Drechsel notes that it happened the other way too- local tribal languages changing the Jargon. Books, Publications The Mobilian Trade Language (aka Mobilian Jargon) is a Native American pidgin, primarily based on Muskogean languages, that was spoken in the North American Southeast until the s.

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language pidgin, or trade language with limited vocabulary, based on Choctaw and Chickasaw, languages of the Muskogean family that were originally spoken in what is now the southeastern United States (see American Indian languages;&#. Mobilian Trade Language.

Announcing the release of Mobilian Trade Language (Mobilian Jargon) Phrasebook and Lexicon (ISBN ), a beginner’s introduction to this North American indigenous author, linguistic anthropologist Dr. David Kaufman, specializes in indigenous language research, documentation, and revitalization, including producing dictionaries and teaching.

Mobilian Jargon (also Mobilian trade language, Mobilian Trade Jargon, Chickasaw–Choctaw trade language, Yamá) was a pidgin used as a lingua franca among Native American groups living along the Gulf of Mexico around the time of European settlement of the region. It was the main language among Indian tribes in this area, mainly Louisiana.

There is evidence indicating its existence as early as ISO mod. THE BOOK OF JARGON® Series & Other Apps. 19 February Cryptocurrency & Blockchain Technology An interactive glossary of the acronyms, slang, and terminology of the cryptocurrency and blockchain technology industry share.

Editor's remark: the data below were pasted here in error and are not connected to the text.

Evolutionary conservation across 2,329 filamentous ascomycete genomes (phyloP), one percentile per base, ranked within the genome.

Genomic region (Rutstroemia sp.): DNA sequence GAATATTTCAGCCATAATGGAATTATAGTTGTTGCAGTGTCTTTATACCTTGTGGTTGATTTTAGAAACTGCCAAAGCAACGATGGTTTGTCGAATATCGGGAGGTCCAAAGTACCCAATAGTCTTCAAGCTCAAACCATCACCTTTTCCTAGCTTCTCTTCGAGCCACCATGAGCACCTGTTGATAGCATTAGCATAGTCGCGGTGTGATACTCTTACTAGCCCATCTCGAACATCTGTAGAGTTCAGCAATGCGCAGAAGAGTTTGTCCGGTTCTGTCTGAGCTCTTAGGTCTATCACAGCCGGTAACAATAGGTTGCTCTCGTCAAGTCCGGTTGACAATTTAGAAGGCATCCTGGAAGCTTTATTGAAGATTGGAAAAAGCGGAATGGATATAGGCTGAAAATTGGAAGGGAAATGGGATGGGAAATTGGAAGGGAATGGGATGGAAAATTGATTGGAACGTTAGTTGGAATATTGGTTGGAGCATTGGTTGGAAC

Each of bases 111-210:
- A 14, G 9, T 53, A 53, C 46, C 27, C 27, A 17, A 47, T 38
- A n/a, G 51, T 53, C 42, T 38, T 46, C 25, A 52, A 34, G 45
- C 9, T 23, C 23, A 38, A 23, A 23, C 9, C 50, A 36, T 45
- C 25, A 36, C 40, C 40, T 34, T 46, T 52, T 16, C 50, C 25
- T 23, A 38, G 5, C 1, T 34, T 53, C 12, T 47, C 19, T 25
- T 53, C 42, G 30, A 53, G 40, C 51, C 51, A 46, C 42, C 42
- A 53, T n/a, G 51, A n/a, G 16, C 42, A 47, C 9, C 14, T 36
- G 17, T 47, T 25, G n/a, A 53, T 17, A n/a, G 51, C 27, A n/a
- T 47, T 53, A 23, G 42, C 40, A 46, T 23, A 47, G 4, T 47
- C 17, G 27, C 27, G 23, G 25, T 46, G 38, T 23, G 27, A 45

view. 09 January Emerging Companies. Mobilian Jargon in relation to the vernaculars would come about only with the fi rst descriptions and analyses of indigenous languages, as Le Page du Pratz generated it (see Drechsel and Galloway ).

Mobilian jargon: Linguistic and sociohistorical aspects of a Native American pidgin. By EMANUEL J. DRECHSEL. Oxford: Clarendon Press, Pp.

xix, Cloth $ Reviewed by ROBIN SABINO, Auburn University This is a detailed case study of the structure, functions, and history of Mobilian Jargon. Bibliotekernes beskrivelse Looking at the significance of language contact in America, this is a grammatical and sociohistorical study of Mobilian Jargon, an American Indian pidgin.

It was used from until the midth century among groups of southeastern Native Americans, and also in their interactions with non-Indians.

Description Mobilian jargon EPUB

maps, tables. Mobilian Jargon (also Mobilian trade language, Mobilian Trade Jargon, Chickasaw–Choctaw trade language, Yamá) was a pidgin used as a lingua franca among Native American groups living along the Gulf of Mexico around the time of European settlement of the region.

It was the main language among Indian tribes in this area, mainly Louisiana. There is evidence indicating its existence as early as. Looking for books by Emanuel J. Drechsel. See all books authored by Emanuel J.

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Drechsel, including Language Contact in the Early Colonial Pacific: Maritime Polynesian Pidgin Before Pidgin English, and Mobilian Jargon: Linguistic and Sociohistorical Aspects of a Native American Pidgin (Oxford Studies in Language Contact), and more on Mobilian Jargon, pidgin, or trade language with limited vocabulary, based on Choctaw and Chickasaw, languages of the Muskogean family that were originally spoken in what is now the southeastern United States (see American Indian languages; Southeast Indian).